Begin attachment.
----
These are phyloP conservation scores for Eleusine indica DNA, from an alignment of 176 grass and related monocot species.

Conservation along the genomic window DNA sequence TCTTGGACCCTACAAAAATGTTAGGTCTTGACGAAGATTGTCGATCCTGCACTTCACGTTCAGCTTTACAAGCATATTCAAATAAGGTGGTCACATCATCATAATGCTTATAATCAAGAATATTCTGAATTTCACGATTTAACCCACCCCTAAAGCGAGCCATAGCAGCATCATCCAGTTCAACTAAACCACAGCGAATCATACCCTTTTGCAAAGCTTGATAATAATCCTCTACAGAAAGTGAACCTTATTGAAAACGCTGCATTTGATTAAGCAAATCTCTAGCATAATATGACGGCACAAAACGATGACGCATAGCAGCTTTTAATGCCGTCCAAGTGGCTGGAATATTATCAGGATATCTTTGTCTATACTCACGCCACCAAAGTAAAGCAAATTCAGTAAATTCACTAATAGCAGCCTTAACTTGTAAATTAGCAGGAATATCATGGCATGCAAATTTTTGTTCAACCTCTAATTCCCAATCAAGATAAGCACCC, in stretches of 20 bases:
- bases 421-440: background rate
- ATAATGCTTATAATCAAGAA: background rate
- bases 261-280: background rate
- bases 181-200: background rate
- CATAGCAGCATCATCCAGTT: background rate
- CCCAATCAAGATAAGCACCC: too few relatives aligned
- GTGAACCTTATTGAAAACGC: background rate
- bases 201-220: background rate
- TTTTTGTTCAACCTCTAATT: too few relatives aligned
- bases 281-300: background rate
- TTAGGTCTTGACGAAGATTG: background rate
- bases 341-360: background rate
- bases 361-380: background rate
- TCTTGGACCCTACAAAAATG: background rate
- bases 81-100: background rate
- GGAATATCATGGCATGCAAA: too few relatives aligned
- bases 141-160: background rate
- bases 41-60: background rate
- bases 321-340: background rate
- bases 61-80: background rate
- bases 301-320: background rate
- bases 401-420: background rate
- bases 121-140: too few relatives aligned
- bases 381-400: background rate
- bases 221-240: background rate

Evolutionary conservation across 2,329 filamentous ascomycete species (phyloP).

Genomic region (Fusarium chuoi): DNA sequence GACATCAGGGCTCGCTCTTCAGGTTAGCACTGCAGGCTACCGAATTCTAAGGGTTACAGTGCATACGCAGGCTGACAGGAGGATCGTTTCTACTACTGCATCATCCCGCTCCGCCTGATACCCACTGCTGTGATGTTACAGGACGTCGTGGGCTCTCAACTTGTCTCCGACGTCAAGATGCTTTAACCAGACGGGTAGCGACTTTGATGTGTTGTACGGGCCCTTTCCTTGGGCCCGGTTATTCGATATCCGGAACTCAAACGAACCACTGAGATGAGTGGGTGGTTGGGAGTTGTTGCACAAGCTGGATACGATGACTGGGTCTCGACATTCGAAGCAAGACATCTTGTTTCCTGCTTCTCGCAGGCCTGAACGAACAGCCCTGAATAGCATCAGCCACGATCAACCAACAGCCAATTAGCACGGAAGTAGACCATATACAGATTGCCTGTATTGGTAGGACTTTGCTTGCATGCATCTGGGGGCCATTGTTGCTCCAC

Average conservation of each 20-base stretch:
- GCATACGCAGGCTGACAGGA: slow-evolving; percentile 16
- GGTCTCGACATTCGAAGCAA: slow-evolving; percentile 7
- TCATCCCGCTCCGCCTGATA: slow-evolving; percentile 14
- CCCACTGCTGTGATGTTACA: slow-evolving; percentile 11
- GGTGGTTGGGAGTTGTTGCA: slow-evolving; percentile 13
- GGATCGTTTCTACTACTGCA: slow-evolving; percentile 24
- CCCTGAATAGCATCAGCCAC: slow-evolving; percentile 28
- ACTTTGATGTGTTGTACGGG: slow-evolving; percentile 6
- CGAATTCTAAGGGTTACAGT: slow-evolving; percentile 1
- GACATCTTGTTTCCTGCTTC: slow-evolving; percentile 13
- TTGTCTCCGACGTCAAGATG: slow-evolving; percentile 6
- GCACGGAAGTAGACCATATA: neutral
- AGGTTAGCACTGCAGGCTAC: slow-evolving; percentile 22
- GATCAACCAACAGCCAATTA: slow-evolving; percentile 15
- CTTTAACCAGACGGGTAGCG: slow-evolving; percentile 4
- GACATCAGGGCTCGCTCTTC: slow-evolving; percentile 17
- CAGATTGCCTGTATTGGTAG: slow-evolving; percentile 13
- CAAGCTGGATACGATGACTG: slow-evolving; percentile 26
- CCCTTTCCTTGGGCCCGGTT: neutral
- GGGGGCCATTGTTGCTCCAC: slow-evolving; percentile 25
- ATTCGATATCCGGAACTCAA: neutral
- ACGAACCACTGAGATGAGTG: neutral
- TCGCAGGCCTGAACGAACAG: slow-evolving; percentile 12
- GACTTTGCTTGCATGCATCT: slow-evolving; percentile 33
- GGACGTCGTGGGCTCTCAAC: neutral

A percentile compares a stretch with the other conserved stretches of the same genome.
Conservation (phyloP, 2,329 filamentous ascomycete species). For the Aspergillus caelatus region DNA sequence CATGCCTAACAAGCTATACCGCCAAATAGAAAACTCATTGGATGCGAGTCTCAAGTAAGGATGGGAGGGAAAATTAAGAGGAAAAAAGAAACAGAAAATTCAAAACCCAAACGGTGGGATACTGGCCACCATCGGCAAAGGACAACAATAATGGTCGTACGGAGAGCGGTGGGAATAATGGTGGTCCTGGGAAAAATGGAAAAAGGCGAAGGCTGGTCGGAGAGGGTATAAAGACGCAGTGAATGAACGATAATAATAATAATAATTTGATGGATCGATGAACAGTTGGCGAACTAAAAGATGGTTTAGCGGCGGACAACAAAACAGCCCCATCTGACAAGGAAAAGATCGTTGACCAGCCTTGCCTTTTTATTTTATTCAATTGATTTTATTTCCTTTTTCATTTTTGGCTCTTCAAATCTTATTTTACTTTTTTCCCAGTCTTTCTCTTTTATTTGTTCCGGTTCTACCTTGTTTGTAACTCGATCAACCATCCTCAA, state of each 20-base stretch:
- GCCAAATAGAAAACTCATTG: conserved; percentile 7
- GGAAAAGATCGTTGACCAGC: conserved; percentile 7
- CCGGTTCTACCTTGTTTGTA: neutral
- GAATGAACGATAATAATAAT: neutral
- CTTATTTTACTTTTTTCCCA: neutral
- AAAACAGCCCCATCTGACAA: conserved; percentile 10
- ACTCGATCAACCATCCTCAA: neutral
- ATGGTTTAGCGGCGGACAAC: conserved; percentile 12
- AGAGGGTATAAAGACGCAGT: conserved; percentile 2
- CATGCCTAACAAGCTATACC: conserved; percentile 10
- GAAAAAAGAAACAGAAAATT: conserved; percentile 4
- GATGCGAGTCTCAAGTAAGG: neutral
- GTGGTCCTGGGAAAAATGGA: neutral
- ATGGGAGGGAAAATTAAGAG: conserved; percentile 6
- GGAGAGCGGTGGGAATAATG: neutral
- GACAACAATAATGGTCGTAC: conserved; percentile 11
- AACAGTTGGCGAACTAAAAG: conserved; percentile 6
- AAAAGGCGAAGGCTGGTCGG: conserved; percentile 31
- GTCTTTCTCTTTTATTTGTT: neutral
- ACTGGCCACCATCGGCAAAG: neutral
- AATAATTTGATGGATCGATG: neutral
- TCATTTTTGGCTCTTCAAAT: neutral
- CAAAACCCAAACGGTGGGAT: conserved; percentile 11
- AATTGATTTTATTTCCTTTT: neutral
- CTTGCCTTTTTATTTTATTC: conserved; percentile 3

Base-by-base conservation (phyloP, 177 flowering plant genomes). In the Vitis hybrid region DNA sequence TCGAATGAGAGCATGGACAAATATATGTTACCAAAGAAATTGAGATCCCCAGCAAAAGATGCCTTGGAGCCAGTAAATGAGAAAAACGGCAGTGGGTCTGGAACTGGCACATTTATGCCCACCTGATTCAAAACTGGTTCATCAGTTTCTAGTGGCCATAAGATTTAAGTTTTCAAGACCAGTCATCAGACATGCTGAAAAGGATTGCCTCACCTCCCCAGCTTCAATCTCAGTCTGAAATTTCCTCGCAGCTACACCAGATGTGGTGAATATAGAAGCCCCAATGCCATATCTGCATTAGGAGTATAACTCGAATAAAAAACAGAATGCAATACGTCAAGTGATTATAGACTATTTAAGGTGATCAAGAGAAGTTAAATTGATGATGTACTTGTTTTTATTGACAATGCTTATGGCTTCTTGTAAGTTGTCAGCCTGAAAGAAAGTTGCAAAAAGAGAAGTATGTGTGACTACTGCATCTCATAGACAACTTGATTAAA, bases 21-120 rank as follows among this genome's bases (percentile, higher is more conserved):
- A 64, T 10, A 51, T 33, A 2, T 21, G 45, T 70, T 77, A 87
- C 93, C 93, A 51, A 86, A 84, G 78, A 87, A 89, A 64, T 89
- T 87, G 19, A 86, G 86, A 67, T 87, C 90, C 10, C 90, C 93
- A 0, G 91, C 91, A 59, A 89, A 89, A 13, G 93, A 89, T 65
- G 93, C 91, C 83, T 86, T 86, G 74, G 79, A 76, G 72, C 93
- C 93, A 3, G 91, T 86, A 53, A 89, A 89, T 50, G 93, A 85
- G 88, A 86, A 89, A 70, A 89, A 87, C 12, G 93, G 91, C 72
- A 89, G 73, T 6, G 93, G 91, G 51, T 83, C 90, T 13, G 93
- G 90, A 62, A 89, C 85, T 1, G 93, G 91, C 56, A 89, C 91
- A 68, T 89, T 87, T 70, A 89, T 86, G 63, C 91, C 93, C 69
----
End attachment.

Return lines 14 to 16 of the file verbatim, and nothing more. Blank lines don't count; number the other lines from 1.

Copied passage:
- bases 341-360: background rate
- bases 361-380: background rate
- TCTTGGACCCTACAAAAATG: background rate